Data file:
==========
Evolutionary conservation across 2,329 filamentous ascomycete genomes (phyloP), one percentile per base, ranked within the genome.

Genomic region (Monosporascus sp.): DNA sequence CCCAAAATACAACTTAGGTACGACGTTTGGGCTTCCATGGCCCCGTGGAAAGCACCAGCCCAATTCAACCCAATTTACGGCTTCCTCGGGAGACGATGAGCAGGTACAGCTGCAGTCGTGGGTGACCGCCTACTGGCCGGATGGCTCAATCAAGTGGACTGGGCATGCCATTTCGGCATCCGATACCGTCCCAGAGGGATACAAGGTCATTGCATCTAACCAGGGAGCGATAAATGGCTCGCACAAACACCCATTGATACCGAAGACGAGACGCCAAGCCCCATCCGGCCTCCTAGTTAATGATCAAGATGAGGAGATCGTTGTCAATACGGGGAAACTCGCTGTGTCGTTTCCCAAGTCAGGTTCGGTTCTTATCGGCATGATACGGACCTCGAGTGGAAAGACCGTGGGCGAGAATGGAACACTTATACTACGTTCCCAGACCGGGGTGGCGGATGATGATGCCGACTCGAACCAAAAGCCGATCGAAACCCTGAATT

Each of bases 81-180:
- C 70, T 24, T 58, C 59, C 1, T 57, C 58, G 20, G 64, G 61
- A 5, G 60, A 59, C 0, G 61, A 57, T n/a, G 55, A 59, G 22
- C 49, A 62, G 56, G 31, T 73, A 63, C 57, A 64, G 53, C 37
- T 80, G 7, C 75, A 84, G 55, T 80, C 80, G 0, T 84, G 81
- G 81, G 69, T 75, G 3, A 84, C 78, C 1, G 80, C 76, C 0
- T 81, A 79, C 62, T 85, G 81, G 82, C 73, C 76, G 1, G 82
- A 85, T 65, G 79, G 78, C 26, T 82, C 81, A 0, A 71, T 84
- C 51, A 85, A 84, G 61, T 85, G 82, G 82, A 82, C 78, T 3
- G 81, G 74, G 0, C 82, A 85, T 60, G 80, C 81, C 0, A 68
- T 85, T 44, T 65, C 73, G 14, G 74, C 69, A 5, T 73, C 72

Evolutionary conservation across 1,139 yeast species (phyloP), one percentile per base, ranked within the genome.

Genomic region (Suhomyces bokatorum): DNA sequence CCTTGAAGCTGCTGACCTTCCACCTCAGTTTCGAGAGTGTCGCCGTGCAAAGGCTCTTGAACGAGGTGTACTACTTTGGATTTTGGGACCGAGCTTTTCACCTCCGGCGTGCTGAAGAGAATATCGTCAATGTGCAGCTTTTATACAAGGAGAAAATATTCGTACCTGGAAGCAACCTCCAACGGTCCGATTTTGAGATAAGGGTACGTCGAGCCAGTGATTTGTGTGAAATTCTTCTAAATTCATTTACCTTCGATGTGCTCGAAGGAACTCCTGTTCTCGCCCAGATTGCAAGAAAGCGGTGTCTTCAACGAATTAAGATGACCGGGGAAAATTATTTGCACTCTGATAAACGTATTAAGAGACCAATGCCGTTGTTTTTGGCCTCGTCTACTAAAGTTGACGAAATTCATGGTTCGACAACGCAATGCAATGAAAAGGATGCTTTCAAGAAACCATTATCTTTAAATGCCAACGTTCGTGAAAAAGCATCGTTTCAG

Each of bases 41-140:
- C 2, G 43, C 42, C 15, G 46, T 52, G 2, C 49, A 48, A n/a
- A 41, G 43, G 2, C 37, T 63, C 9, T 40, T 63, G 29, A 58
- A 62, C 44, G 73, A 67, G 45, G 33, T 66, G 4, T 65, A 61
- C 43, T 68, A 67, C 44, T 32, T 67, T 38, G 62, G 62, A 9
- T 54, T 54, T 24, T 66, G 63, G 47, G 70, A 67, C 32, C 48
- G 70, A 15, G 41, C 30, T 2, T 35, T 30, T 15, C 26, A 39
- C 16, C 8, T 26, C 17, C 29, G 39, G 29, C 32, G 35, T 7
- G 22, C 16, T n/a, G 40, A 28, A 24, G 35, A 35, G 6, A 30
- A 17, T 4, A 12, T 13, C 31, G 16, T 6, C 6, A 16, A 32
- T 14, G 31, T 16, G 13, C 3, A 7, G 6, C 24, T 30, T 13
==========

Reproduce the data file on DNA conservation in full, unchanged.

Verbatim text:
Evolutionary conservation across 2,329 filamentous ascomycete genomes (phyloP), one percentile per base, ranked within the genome.

Genomic region (Monosporascus sp.): DNA sequence CCCAAAATACAACTTAGGTACGACGTTTGGGCTTCCATGGCCCCGTGGAAAGCACCAGCCCAATTCAACCCAATTTACGGCTTCCTCGGGAGACGATGAGCAGGTACAGCTGCAGTCGTGGGTGACCGCCTACTGGCCGGATGGCTCAATCAAGTGGACTGGGCATGCCATTTCGGCATCCGATACCGTCCCAGAGGGATACAAGGTCATTGCATCTAACCAGGGAGCGATAAATGGCTCGCACAAACACCCATTGATACCGAAGACGAGACGCCAAGCCCCATCCGGCCTCCTAGTTAATGATCAAGATGAGGAGATCGTTGTCAATACGGGGAAACTCGCTGTGTCGTTTCCCAAGTCAGGTTCGGTTCTTATCGGCATGATACGGACCTCGAGTGGAAAGACCGTGGGCGAGAATGGAACACTTATACTACGTTCCCAGACCGGGGTGGCGGATGATGATGCCGACTCGAACCAAAAGCCGATCGAAACCCTGAATT

Each of bases 81-180:
- C 70, T 24, T 58, C 59, C 1, T 57, C 58, G 20, G 64, G 61
- A 5, G 60, A 59, C 0, G 61, A 57, T n/a, G 55, A 59, G 22
- C 49, A 62, G 56, G 31, T 73, A 63, C 57, A 64, G 53, C 37
- T 80, G 7, C 75, A 84, G 55, T 80, C 80, G 0, T 84, G 81
- G 81, G 69, T 75, G 3, A 84, C 78, C 1, G 80, C 76, C 0
- T 81, A 79, C 62, T 85, G 81, G 82, C 73, C 76, G 1, G 82
- A 85, T 65, G 79, G 78, C 26, T 82, C 81, A 0, A 71, T 84
- C 51, A 85, A 84, G 61, T 85, G 82, G 82, A 82, C 78, T 3
- G 81, G 74, G 0, C 82, A 85, T 60, G 80, C 81, C 0, A 68
- T 85, T 44, T 65, C 73, G 14, G 74, C 69, A 5, T 73, C 72

Evolutionary conservation across 1,139 yeast species (phyloP), one percentile per base, ranked within the genome.

Genomic region (Suhomyces bokatorum): DNA sequence CCTTGAAGCTGCTGACCTTCCACCTCAGTTTCGAGAGTGTCGCCGTGCAAAGGCTCTTGAACGAGGTGTACTACTTTGGATTTTGGGACCGAGCTTTTCACCTCCGGCGTGCTGAAGAGAATATCGTCAATGTGCAGCTTTTATACAAGGAGAAAATATTCGTACCTGGAAGCAACCTCCAACGGTCCGATTTTGAGATAAGGGTACGTCGAGCCAGTGATTTGTGTGAAATTCTTCTAAATTCATTTACCTTCGATGTGCTCGAAGGAACTCCTGTTCTCGCCCAGATTGCAAGAAAGCGGTGTCTTCAACGAATTAAGATGACCGGGGAAAATTATTTGCACTCTGATAAACGTATTAAGAGACCAATGCCGTTGTTTTTGGCCTCGTCTACTAAAGTTGACGAAATTCATGGTTCGACAACGCAATGCAATGAAAAGGATGCTTTCAAGAAACCATTATCTTTAAATGCCAACGTTCGTGAAAAAGCATCGTTTCAG

Each of bases 41-140:
- C 2, G 43, C 42, C 15, G 46, T 52, G 2, C 49, A 48, A n/a
- A 41, G 43, G 2, C 37, T 63, C 9, T 40, T 63, G 29, A 58
- A 62, C 44, G 73, A 67, G 45, G 33, T 66, G 4, T 65, A 61
- C 43, T 68, A 67, C 44, T 32, T 67, T 38, G 62, G 62, A 9
- T 54, T 54, T 24, T 66, G 63, G 47, G 70, A 67, C 32, C 48
- G 70, A 15, G 41, C 30, T 2, T 35, T 30, T 15, C 26, A 39
- C 16, C 8, T 26, C 17, C 29, G 39, G 29, C 32, G 35, T 7
- G 22, C 16, T n/a, G 40, A 28, A 24, G 35, A 35, G 6, A 30
- A 17, T 4, A 12, T 13, C 31, G 16, T 6, C 6, A 16, A 32
- T 14, G 31, T 16, G 13, C 3, A 7, G 6, C 24, T 30, T 13